Living Data

Living Data

Evolving conversations  

University of Technology, Sydney Main Entrance Foyer, 3 Sept 2014 - 20 Nov 2014
In Ultimo Science Festival, Sydney3-12 Sept 2014

Presentations INDEX
COMMENTS

  Vikki Quill

Calligraphy for me is a dialogue on the nature of mark making and embodiment. It is a dynamic practice, demanding whole body engagement. With brush in hand, I 'enter' the expanse of paper like a protagonist on stage and allow the ebb and flow of internal tides to direct where and how the brush lands.

 

Vikki Quill: Ocean Ancient Chinese character. (left) Chinese ink on paper
(right) Motion captured by Jason Benedek for Oceanic Living Data by Lisa Roberts, 2014

 

Calligraphy:

This is an elemental practice: paper, brush, ink and body. The ancient Chinese characters I work with are strong and vivid. Although the work itself is over in an instant, the preparation must not be rushed. Before putting brush to paper, I slowly and fully imbue my body and mind with the thoughts and feelings that arise from contemplating the character's journey from post Neolithic times to my connection with it in that moment.

The character for 'Ocean' is comprised of two elements. On the left is 'water' giving the character its meaning. The element on the right is purely phonetic, giving the character its pronunciation. It is made up of a woman kneeling with her arms crossed and wearing a headdress. She has nipples clearly seen in the ancient character, indicating she is a mother. In ancient texts, this element may have related to 'dark' or 'darkness'. There is such rich imagery to work with in this character.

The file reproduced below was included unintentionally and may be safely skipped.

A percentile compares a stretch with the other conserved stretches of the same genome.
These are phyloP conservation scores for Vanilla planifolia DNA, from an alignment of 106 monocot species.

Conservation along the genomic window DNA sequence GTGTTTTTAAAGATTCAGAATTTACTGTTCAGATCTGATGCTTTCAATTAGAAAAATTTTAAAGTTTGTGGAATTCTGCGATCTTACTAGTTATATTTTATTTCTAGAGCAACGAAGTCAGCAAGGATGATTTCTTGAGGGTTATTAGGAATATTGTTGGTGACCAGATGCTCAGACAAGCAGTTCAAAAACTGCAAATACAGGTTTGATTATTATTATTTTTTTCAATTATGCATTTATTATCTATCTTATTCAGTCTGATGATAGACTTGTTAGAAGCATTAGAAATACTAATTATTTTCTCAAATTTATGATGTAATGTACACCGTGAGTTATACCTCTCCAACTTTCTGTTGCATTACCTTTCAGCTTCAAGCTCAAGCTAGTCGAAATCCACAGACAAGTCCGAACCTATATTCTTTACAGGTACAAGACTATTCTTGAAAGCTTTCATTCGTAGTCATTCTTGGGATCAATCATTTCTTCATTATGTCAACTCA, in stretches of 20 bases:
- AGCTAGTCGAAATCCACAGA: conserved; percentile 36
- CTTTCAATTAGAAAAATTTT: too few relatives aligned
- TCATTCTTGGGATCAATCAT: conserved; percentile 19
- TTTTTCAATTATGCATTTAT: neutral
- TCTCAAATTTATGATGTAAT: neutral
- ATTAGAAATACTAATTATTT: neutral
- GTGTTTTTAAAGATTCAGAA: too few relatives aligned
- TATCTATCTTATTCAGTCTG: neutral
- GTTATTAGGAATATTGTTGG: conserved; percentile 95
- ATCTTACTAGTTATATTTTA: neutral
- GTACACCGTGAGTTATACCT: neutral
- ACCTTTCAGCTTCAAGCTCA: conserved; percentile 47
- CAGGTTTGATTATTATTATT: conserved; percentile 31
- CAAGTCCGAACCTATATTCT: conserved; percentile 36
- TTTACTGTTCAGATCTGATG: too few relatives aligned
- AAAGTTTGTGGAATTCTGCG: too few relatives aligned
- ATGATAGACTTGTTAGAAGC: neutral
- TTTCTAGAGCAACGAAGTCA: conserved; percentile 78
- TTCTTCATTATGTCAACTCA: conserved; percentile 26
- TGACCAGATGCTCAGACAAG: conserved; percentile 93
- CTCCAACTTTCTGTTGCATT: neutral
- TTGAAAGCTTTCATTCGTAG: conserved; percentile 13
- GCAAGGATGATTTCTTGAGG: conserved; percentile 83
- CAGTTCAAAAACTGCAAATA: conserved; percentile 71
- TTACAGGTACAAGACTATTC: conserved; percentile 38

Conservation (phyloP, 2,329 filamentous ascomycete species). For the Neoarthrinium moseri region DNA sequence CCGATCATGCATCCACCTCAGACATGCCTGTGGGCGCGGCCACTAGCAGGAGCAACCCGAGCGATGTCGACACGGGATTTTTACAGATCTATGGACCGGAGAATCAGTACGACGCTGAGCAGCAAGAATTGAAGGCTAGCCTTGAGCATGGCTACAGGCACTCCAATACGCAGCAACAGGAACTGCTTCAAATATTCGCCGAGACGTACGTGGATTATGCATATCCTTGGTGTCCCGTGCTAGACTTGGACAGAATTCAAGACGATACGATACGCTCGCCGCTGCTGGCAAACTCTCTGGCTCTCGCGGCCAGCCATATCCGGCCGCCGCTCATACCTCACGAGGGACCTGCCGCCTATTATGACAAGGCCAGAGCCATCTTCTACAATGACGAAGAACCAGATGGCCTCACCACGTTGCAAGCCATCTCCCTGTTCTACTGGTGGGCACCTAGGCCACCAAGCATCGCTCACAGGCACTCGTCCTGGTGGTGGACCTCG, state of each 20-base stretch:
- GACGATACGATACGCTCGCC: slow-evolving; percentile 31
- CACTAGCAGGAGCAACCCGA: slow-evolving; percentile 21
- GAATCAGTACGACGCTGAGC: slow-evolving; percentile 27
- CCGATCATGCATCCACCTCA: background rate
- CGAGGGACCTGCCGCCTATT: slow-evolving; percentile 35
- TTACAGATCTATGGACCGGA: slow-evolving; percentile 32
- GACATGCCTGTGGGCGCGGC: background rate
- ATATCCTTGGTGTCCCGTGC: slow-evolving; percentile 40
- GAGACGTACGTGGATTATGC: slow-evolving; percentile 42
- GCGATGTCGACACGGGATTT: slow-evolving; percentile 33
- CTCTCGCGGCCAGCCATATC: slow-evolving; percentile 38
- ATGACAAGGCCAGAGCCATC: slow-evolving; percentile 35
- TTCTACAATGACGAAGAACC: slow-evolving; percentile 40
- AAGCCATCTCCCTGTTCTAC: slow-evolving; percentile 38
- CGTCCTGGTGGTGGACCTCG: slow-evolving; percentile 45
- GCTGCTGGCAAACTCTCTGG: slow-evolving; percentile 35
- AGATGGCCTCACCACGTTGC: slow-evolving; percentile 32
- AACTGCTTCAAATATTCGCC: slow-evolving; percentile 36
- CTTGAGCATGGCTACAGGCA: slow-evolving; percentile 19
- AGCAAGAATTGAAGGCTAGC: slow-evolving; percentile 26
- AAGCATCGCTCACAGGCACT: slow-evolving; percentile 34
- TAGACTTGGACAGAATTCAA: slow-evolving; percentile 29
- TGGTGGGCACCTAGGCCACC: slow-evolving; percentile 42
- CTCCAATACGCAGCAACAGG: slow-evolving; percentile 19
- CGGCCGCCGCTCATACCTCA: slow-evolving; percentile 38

The practice of calligraphy is perfect as it is. It does not need to be modernised, its elemental nature assures its place in contemporary culture. And yet, the simple act of gesturing the character in the motion capture laboratory has for me, liberated it, inviting us to delve deeply into the nature of writing as expression.

Every time Lisa sends through a new compilation of the animated gesture, I wonder which is the more faithful to my original impulse: a paper and ink work or (as in the current rendition) the star-like lights dancing underwater with a school of fish.

These ancient characters and the practice of calligraphy may not immediately spring to mind as a vehicle to reflect on climate change. Nevertheless, as I watch my gestured character swim with the fish, I feel about as close to my original impulse for a work on 'Ocean' as I could get. Throughout the video these swirling stars connect us with sea and land. They move like emissaries on a mission to uplift and bind imagination with the natural world. They guide us gently through ocean warming data and finally unite all involved. Their dance at the end is an invitation to ponder on the marks we wish to make.

Vikki Quill

 

Bio: Vikki Quill practised calligraphy in Tokyo for eight years, working with Kikkokai, the Oracle Bone Writing Association, specialising in the Post Neolithic and Bronze Age writing systems.